Magnesium Silicate (Superfine Pigment)
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Talc (derived from the Persian via Arabic talq) is a mineral composed of hydrated magnesium silicate with the chemical formula H2Mg3(SiO3)4 or Mg3Si4O10(OH)2. It occurs as foliated to fibrous masses, its monoclinic crystals being so rare as to be almost unknown. It has a perfect basal cleavage, and the folia are non-elastic, although slightly flexible. It is sectile and very soft, with a hardness of 1 (Talc is the softest of the Mohs’ scale of mineral hardness). It has a specific gravity of 2.5–2.8, a clear or dusty luster, and is translucent to opaque. Its color ranges from white to gray or green and it has a distinctly greasy feel. Its streak is white.
Talc is a metamorphic mineral resulting from the metamorphism of magnesian minerals such as pyroxene, amphibole, olivine and other similar minerals in the presence of carbon dioxide and water. This is known as talc carbonation or steatization and produces a suite of rocks known as talc carbonates.
Talc is primarily formed via hydration and carbonation of serpentine, via the following reaction;
Serpentine + Carbon Dioxide → Talc + Magnesite + Water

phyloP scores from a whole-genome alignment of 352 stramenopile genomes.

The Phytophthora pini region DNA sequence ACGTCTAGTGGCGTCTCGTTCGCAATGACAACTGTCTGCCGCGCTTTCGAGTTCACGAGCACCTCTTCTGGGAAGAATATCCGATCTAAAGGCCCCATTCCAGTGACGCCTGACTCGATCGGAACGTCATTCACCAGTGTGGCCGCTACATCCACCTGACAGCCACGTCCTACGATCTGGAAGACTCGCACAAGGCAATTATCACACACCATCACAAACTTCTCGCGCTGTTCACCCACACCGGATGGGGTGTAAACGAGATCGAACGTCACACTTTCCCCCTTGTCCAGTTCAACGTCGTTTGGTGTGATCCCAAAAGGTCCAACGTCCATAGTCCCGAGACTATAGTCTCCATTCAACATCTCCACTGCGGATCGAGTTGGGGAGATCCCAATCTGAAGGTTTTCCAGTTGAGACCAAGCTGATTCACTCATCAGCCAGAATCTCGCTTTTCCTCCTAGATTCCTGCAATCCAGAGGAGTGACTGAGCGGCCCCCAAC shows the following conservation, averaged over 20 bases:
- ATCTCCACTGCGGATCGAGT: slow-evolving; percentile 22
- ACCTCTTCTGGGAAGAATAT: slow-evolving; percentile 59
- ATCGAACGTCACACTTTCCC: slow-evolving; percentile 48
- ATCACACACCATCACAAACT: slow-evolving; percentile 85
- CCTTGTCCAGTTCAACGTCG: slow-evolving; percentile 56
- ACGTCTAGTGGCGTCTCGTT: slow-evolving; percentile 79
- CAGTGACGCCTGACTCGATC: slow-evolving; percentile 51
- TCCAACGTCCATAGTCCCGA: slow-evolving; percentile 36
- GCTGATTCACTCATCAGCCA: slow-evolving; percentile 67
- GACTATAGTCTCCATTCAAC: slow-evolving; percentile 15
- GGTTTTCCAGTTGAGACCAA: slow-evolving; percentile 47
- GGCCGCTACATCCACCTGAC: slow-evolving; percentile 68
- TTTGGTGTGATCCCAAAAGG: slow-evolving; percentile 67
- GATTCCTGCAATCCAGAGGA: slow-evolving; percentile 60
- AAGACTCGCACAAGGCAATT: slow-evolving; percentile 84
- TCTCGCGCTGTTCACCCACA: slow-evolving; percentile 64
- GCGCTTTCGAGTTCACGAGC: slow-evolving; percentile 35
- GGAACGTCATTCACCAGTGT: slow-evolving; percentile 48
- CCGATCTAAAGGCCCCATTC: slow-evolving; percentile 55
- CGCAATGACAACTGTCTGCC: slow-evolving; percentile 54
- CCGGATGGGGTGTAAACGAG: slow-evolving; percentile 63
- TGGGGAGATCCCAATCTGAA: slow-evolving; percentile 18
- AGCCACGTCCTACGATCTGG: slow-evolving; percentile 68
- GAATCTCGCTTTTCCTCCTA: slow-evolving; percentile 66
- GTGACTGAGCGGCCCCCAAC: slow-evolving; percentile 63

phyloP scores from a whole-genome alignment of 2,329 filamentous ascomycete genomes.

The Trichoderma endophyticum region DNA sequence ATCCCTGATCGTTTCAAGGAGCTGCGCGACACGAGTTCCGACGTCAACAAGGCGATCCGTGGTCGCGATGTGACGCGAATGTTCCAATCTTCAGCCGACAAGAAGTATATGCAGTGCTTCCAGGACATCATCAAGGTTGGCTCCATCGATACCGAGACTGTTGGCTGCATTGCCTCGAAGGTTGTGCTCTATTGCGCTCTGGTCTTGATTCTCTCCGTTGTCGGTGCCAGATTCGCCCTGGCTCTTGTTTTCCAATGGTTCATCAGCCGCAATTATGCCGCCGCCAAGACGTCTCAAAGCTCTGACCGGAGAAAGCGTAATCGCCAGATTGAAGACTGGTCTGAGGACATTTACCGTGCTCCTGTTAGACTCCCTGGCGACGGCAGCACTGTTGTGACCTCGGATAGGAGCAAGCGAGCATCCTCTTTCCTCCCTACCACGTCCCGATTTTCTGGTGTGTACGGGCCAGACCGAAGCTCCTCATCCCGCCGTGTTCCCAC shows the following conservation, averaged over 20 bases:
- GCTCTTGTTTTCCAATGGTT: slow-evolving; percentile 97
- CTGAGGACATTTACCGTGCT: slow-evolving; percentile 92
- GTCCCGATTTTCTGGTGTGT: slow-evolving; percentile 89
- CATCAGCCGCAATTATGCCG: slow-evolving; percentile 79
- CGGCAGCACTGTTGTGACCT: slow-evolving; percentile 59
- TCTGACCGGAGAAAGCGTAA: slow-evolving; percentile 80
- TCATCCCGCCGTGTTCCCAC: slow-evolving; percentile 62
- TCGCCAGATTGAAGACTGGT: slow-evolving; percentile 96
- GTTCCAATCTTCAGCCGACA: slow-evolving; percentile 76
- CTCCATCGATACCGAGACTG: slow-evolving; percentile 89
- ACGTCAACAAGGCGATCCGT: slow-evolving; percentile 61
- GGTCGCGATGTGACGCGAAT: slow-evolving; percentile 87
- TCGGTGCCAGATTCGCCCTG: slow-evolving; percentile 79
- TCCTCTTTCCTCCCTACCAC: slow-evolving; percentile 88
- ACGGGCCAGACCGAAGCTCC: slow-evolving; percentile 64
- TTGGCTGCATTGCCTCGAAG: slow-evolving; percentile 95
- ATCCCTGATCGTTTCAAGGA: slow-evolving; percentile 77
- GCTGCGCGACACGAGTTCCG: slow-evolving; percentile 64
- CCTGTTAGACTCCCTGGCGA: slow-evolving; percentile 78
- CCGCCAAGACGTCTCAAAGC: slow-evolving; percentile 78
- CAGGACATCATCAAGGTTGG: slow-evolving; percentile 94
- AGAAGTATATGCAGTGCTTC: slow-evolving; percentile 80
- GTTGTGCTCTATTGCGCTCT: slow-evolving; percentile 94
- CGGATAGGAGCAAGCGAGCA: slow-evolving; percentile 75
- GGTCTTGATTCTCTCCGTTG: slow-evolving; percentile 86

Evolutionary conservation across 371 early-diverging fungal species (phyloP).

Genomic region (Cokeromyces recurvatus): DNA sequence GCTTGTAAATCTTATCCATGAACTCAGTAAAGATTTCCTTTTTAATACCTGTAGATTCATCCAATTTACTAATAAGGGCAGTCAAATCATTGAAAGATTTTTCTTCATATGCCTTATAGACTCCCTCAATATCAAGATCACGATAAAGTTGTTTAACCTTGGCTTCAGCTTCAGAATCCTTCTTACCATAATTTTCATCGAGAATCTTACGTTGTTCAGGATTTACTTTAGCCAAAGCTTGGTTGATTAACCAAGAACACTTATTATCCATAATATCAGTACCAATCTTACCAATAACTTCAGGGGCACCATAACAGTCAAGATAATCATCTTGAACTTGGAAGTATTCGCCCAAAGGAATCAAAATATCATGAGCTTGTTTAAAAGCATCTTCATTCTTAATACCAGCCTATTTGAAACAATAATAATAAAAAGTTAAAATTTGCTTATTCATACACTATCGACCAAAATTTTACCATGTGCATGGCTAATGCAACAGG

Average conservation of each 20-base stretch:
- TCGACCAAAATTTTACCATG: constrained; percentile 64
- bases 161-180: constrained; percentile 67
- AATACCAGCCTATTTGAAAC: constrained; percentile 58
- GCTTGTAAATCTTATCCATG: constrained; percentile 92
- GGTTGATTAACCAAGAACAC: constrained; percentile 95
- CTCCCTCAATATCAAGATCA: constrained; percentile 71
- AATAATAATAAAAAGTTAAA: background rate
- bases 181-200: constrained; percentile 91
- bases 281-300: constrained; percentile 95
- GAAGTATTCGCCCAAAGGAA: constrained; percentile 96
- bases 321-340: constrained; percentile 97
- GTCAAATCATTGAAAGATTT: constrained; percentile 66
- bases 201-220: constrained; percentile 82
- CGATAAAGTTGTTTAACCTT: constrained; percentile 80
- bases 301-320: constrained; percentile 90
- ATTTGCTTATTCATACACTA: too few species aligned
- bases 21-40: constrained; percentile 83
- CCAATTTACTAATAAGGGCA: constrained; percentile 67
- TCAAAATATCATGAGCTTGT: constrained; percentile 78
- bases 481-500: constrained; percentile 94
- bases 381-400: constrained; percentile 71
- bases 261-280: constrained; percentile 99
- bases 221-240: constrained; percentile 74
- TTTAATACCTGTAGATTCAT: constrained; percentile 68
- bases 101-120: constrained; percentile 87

Talc can also be formed via a reaction between dolomite and silica, which is typical of skarnification of dolomites via silica-flooding in contact metamorphic aureoles;
Dolomite + Silica + Water → Talc + Calcite + Carbon Dioxide
Talc can also be formed from magnesian chlorite and quartz in blueschist and eclogite metamorphism via the following reaction:
Chlorite + Quartz → Kyanite + Talc + H2O
In this reaction, the ratio of talc and kyanite is dependent on aluminium content with more aluminous rocks favoring production of kyanite. This is typically associated with high-pressure, low-temperature minerals such as phengite, garnet, glaucophane within the lower blueschist facies. Such rocks are typically white, friable, and fibrous, and are known as whiteschist.
A coarse grayish-green high-talc rock is soapstone or steatite and has been used for stoves, sinks, electrical switchboards, etc. Talc finds use as a cosmetic (talcum powder), as a lubricant, and as a filler in paper manufacture. Most tailor’s chalk is talc, as is the chalk often used for welding or metalworking.
Several studies have established preliminary links between talc and pulmonary issues,lung cancer,skin cancer and ovarian cancer. This is a major concern considering talc’s widespread commercial and household use. However, no conclusive study has yet been made to determine either the toxicity and/or carcinogenic nature of talc and the long history of safe use suggests that these concerns are unfounded. The U.S. Food and Drug Administration (FDA) considers non-asbestiform talc, that is talc which does not contain potentially carcinogenic asbestiform amphibole fibers, to be Generally recognized as safe (GRAS) for use in cosmetics. In 1993, a US National Toxicology Program report found that cosmetic grade talc caused tumors in animals, even though it contained no asbestos-like fibres. Scientists have been aware of the toxicity of talc since the late 1960s, and in 1971 researchers found particles of talc embedded in 75 percent of the ovarian tumors studied.